Astronomers discover new gas giant exoplanet

Astronomers discover new gas giant alien world
Observed data for event OGLE-2014-BLG-0676/MOA-2014-BLG-175 from the MOA (gray), OGLE (red) and Wise (green) microlensing survey groups along with data from the RoboNET/LCOGT (cyan) and MiNDSTEp (magenta) groups. Also shown is the best-fitting binary lens model light-curve (black line). The epoch when the OGLE collaboration issued an alert for this event is indicated with a black arrow. Data with extremely large errors are omitted. Credit: Nicolas Rattenbury et al., 2016.

(Phys.org)—Using the gravitational microlensing method, an international team of astronomers has recently detected a new gas giant exoplanet three times more massive than Jupiter. The newly discovered planet received designation OGLE-2014-BLG-0676Lb and is an important addition to the short list of extrasolar worlds detected by the microlensing technique. The discovery was described in a paper published Dec. 12 on arXiv.org.

Unlike other methods of detecting exoplanets, microlensing is most sensitive when it comes to searching for exoworlds that orbit around one to 10 AU away from their host stars. These planets are of special interest for astronomers studying planetary formation theories due to proximity to their parent stars, within the so-called "snow line." Just beyond this line, the most active planet formation occurs; therefore, understanding the distribution of exoplanets in this region could offer important clues to how planets form.

So far, 47 planets have been discovered by microlensing. Currently, several ground-based observation programs routinely monitor dense stellar fields to search for microlensing events. When a new event is discovered, an alert to the broader scientific community is issued in order to allow follow-up observations. Astronomers are particularly interested in events showing evidence for perturbations that could be due to the presence of a planet, or which are predicted to have a high sensitivity to such perturbations.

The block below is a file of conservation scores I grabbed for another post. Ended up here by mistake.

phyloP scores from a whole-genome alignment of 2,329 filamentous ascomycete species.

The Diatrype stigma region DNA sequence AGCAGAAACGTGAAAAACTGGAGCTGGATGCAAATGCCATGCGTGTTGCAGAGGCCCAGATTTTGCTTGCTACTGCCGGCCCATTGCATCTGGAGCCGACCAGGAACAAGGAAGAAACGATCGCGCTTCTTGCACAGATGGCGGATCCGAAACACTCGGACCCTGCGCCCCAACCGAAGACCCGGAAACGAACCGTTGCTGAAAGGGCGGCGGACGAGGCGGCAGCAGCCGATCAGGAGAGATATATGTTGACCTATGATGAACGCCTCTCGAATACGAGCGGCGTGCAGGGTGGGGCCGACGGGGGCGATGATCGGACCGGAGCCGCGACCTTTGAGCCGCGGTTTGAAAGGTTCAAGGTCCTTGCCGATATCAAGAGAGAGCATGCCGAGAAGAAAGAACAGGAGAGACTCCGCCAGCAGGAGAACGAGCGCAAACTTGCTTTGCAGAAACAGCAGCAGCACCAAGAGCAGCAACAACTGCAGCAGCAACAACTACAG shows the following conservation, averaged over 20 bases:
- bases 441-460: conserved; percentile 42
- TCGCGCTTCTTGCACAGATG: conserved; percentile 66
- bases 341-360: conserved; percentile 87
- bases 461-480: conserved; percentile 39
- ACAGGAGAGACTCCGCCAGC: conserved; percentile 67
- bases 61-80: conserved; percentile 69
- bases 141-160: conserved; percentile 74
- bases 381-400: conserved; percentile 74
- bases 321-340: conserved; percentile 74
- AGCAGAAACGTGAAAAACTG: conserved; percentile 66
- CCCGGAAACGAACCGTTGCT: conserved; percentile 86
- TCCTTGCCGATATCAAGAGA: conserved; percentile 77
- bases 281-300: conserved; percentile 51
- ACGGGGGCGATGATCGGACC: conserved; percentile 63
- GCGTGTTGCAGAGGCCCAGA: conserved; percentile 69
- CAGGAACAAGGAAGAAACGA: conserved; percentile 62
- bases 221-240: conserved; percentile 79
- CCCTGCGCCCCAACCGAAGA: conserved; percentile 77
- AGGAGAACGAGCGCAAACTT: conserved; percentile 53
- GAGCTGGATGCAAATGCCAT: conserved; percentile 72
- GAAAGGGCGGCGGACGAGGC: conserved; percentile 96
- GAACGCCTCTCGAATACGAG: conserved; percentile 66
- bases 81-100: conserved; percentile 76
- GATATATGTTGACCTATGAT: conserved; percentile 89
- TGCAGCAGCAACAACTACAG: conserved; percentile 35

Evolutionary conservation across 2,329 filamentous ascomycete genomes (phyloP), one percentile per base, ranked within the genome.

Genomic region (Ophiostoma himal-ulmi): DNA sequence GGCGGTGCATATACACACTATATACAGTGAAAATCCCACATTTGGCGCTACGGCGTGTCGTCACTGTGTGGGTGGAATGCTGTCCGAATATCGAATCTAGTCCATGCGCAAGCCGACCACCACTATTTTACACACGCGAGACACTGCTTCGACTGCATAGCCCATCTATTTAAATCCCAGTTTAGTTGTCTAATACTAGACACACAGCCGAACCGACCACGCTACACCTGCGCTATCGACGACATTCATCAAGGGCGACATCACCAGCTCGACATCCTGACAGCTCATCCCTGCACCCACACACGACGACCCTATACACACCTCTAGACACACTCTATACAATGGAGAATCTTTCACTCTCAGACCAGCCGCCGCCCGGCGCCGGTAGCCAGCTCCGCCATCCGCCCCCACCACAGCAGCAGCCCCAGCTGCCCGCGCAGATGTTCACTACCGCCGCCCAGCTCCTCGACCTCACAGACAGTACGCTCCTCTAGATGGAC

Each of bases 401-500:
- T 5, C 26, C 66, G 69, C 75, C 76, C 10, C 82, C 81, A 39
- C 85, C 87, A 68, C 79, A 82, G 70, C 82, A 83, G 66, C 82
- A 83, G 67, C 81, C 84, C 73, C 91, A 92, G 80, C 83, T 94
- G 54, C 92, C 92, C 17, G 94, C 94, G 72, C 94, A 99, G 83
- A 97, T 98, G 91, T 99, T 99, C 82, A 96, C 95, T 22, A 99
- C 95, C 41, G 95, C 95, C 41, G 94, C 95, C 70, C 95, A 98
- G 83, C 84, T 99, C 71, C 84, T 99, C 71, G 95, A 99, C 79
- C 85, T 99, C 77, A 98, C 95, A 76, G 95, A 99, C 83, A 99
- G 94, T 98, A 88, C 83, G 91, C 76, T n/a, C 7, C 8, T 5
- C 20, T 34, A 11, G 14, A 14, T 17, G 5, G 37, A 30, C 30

OGLE-2014-BLG-0676, discovered in April 2014 by a Polish astronomical project called the Optical Gravitational Lensing Experiment (OGLE), is one of those interesting microlensing events. Recently, a collaboration of researchers consisting of the OGLE group, the Microlensing Observations in Astrophysics (MOA), the Wise Observatory Group and the Microlensing Network for the Detection of Small Terrestrial Exoplanets (MiNDSTEp), has detected an anomalous signal in this event consistent with a planetary lens system.

"The source star passed through the central caustic, with the second caustic crossing being well recorded by the MOA microlensing survey collaboration. Observations at epochs between the unrecorded first caustic crossing and the second caustic crossing were made by the OGLE, Wise and MOA collaborations. (…) All analyses of the light curve data favor a lens system comprising a planetary mass orbiting a host star," the paper reads.

According to the research, the newly discovered planet has a mass of about 3.1 Jupiter masses and orbits its parent star at a deprojected orbital separation of about 4.4 AU. The host star is approximately 38 percent less massive than our sun and was classified as a K-dwarf. The distance to the is about 7,200 light years.

Moreover, the team revealed some information about the source star. They revealed that is rather faint and very red, noting that there is a possibility that the source may be blended with a nearby red star, causing an incorrect identification of the source star type.